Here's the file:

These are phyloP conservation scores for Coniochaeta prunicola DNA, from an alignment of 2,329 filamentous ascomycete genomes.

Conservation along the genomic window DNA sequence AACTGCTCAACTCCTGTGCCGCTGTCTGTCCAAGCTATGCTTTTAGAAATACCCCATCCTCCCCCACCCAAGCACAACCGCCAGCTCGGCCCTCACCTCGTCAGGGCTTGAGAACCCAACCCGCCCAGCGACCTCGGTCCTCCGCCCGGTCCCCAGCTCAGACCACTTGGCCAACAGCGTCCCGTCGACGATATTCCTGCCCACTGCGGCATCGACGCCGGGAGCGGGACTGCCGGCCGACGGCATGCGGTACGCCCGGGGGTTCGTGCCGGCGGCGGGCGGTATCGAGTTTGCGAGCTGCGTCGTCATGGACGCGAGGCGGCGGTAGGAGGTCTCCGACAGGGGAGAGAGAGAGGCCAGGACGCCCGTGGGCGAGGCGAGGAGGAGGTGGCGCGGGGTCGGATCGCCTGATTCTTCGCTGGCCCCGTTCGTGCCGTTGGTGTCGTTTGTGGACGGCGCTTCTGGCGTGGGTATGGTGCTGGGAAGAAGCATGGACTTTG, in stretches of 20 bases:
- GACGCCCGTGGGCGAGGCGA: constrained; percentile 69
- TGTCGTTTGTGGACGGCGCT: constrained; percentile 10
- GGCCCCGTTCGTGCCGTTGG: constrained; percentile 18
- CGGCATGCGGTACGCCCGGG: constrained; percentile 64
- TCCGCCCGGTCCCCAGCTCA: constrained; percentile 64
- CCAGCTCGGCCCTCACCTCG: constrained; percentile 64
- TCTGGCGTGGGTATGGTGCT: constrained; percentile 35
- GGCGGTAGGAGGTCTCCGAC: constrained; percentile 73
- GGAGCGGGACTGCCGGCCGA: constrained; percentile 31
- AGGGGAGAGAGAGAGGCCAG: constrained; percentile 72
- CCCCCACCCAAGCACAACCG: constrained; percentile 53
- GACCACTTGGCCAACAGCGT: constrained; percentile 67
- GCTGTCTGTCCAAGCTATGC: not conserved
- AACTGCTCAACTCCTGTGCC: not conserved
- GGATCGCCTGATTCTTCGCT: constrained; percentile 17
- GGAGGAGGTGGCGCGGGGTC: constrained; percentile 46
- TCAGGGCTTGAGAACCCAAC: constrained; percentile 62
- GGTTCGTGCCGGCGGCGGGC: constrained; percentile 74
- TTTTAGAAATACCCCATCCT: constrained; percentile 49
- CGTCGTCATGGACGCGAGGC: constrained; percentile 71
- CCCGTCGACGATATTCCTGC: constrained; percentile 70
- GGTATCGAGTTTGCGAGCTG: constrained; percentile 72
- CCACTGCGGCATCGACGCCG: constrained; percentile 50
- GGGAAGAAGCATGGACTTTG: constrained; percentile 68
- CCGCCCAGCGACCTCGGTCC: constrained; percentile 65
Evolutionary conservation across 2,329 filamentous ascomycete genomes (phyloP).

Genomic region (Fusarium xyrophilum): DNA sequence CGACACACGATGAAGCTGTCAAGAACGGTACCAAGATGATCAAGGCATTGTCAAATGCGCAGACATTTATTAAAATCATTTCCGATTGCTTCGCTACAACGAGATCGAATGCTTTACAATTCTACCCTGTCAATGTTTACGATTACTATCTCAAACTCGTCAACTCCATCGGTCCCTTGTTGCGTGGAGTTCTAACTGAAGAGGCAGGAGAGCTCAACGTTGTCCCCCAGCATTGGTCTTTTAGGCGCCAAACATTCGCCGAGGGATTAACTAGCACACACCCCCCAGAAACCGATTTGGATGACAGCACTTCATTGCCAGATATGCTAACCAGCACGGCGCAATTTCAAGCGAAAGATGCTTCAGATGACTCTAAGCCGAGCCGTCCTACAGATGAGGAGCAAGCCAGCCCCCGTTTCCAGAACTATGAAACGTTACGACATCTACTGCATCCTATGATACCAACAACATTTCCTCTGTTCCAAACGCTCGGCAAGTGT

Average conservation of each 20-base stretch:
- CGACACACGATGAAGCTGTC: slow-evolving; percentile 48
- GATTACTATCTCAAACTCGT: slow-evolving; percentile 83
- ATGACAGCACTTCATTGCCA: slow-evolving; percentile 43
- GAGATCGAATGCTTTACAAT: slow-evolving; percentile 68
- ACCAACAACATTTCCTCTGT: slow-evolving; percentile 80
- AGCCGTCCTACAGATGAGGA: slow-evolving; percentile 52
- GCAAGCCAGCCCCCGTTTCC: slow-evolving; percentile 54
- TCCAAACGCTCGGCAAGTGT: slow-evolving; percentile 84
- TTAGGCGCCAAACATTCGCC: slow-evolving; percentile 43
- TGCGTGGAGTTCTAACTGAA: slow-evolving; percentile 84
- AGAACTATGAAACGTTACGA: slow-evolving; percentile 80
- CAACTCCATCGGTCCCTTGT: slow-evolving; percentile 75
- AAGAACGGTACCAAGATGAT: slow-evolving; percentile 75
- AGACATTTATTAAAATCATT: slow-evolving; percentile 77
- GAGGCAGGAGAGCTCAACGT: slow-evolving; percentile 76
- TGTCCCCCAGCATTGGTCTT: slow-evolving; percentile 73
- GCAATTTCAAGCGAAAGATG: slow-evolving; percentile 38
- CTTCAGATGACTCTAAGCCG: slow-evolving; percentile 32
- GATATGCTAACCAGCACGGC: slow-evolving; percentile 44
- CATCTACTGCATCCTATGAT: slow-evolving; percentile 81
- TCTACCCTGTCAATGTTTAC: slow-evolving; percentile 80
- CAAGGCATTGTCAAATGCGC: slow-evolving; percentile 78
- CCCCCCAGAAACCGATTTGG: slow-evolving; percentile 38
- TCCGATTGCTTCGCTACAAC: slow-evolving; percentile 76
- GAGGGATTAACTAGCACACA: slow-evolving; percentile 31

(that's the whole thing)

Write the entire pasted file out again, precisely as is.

These are phyloP conservation scores for Coniochaeta prunicola DNA, from an alignment of 2,329 filamentous ascomycete genomes.

Conservation along the genomic window DNA sequence AACTGCTCAACTCCTGTGCCGCTGTCTGTCCAAGCTATGCTTTTAGAAATACCCCATCCTCCCCCACCCAAGCACAACCGCCAGCTCGGCCCTCACCTCGTCAGGGCTTGAGAACCCAACCCGCCCAGCGACCTCGGTCCTCCGCCCGGTCCCCAGCTCAGACCACTTGGCCAACAGCGTCCCGTCGACGATATTCCTGCCCACTGCGGCATCGACGCCGGGAGCGGGACTGCCGGCCGACGGCATGCGGTACGCCCGGGGGTTCGTGCCGGCGGCGGGCGGTATCGAGTTTGCGAGCTGCGTCGTCATGGACGCGAGGCGGCGGTAGGAGGTCTCCGACAGGGGAGAGAGAGAGGCCAGGACGCCCGTGGGCGAGGCGAGGAGGAGGTGGCGCGGGGTCGGATCGCCTGATTCTTCGCTGGCCCCGTTCGTGCCGTTGGTGTCGTTTGTGGACGGCGCTTCTGGCGTGGGTATGGTGCTGGGAAGAAGCATGGACTTTG, in stretches of 20 bases:
- GACGCCCGTGGGCGAGGCGA: constrained; percentile 69
- TGTCGTTTGTGGACGGCGCT: constrained; percentile 10
- GGCCCCGTTCGTGCCGTTGG: constrained; percentile 18
- CGGCATGCGGTACGCCCGGG: constrained; percentile 64
- TCCGCCCGGTCCCCAGCTCA: constrained; percentile 64
- CCAGCTCGGCCCTCACCTCG: constrained; percentile 64
- TCTGGCGTGGGTATGGTGCT: constrained; percentile 35
- GGCGGTAGGAGGTCTCCGAC: constrained; percentile 73
- GGAGCGGGACTGCCGGCCGA: constrained; percentile 31
- AGGGGAGAGAGAGAGGCCAG: constrained; percentile 72
- CCCCCACCCAAGCACAACCG: constrained; percentile 53
- GACCACTTGGCCAACAGCGT: constrained; percentile 67
- GCTGTCTGTCCAAGCTATGC: not conserved
- AACTGCTCAACTCCTGTGCC: not conserved
- GGATCGCCTGATTCTTCGCT: constrained; percentile 17
- GGAGGAGGTGGCGCGGGGTC: constrained; percentile 46
- TCAGGGCTTGAGAACCCAAC: constrained; percentile 62
- GGTTCGTGCCGGCGGCGGGC: constrained; percentile 74
- TTTTAGAAATACCCCATCCT: constrained; percentile 49
- CGTCGTCATGGACGCGAGGC: constrained; percentile 71
- CCCGTCGACGATATTCCTGC: constrained; percentile 70
- GGTATCGAGTTTGCGAGCTG: constrained; percentile 72
- CCACTGCGGCATCGACGCCG: constrained; percentile 50
- GGGAAGAAGCATGGACTTTG: constrained; percentile 68
- CCGCCCAGCGACCTCGGTCC: constrained; percentile 65
Evolutionary conservation across 2,329 filamentous ascomycete genomes (phyloP).

Genomic region (Fusarium xyrophilum): DNA sequence CGACACACGATGAAGCTGTCAAGAACGGTACCAAGATGATCAAGGCATTGTCAAATGCGCAGACATTTATTAAAATCATTTCCGATTGCTTCGCTACAACGAGATCGAATGCTTTACAATTCTACCCTGTCAATGTTTACGATTACTATCTCAAACTCGTCAACTCCATCGGTCCCTTGTTGCGTGGAGTTCTAACTGAAGAGGCAGGAGAGCTCAACGTTGTCCCCCAGCATTGGTCTTTTAGGCGCCAAACATTCGCCGAGGGATTAACTAGCACACACCCCCCAGAAACCGATTTGGATGACAGCACTTCATTGCCAGATATGCTAACCAGCACGGCGCAATTTCAAGCGAAAGATGCTTCAGATGACTCTAAGCCGAGCCGTCCTACAGATGAGGAGCAAGCCAGCCCCCGTTTCCAGAACTATGAAACGTTACGACATCTACTGCATCCTATGATACCAACAACATTTCCTCTGTTCCAAACGCTCGGCAAGTGT

Average conservation of each 20-base stretch:
- CGACACACGATGAAGCTGTC: slow-evolving; percentile 48
- GATTACTATCTCAAACTCGT: slow-evolving; percentile 83
- ATGACAGCACTTCATTGCCA: slow-evolving; percentile 43
- GAGATCGAATGCTTTACAAT: slow-evolving; percentile 68
- ACCAACAACATTTCCTCTGT: slow-evolving; percentile 80
- AGCCGTCCTACAGATGAGGA: slow-evolving; percentile 52
- GCAAGCCAGCCCCCGTTTCC: slow-evolving; percentile 54
- TCCAAACGCTCGGCAAGTGT: slow-evolving; percentile 84
- TTAGGCGCCAAACATTCGCC: slow-evolving; percentile 43
- TGCGTGGAGTTCTAACTGAA: slow-evolving; percentile 84
- AGAACTATGAAACGTTACGA: slow-evolving; percentile 80
- CAACTCCATCGGTCCCTTGT: slow-evolving; percentile 75
- AAGAACGGTACCAAGATGAT: slow-evolving; percentile 75
- AGACATTTATTAAAATCATT: slow-evolving; percentile 77
- GAGGCAGGAGAGCTCAACGT: slow-evolving; percentile 76
- TGTCCCCCAGCATTGGTCTT: slow-evolving; percentile 73
- GCAATTTCAAGCGAAAGATG: slow-evolving; percentile 38
- CTTCAGATGACTCTAAGCCG: slow-evolving; percentile 32
- GATATGCTAACCAGCACGGC: slow-evolving; percentile 44
- CATCTACTGCATCCTATGAT: slow-evolving; percentile 81
- TCTACCCTGTCAATGTTTAC: slow-evolving; percentile 80
- CAAGGCATTGTCAAATGCGC: slow-evolving; percentile 78
- CCCCCCAGAAACCGATTTGG: slow-evolving; percentile 38
- TCCGATTGCTTCGCTACAAC: slow-evolving; percentile 76
- GAGGGATTAACTAGCACACA: slow-evolving; percentile 31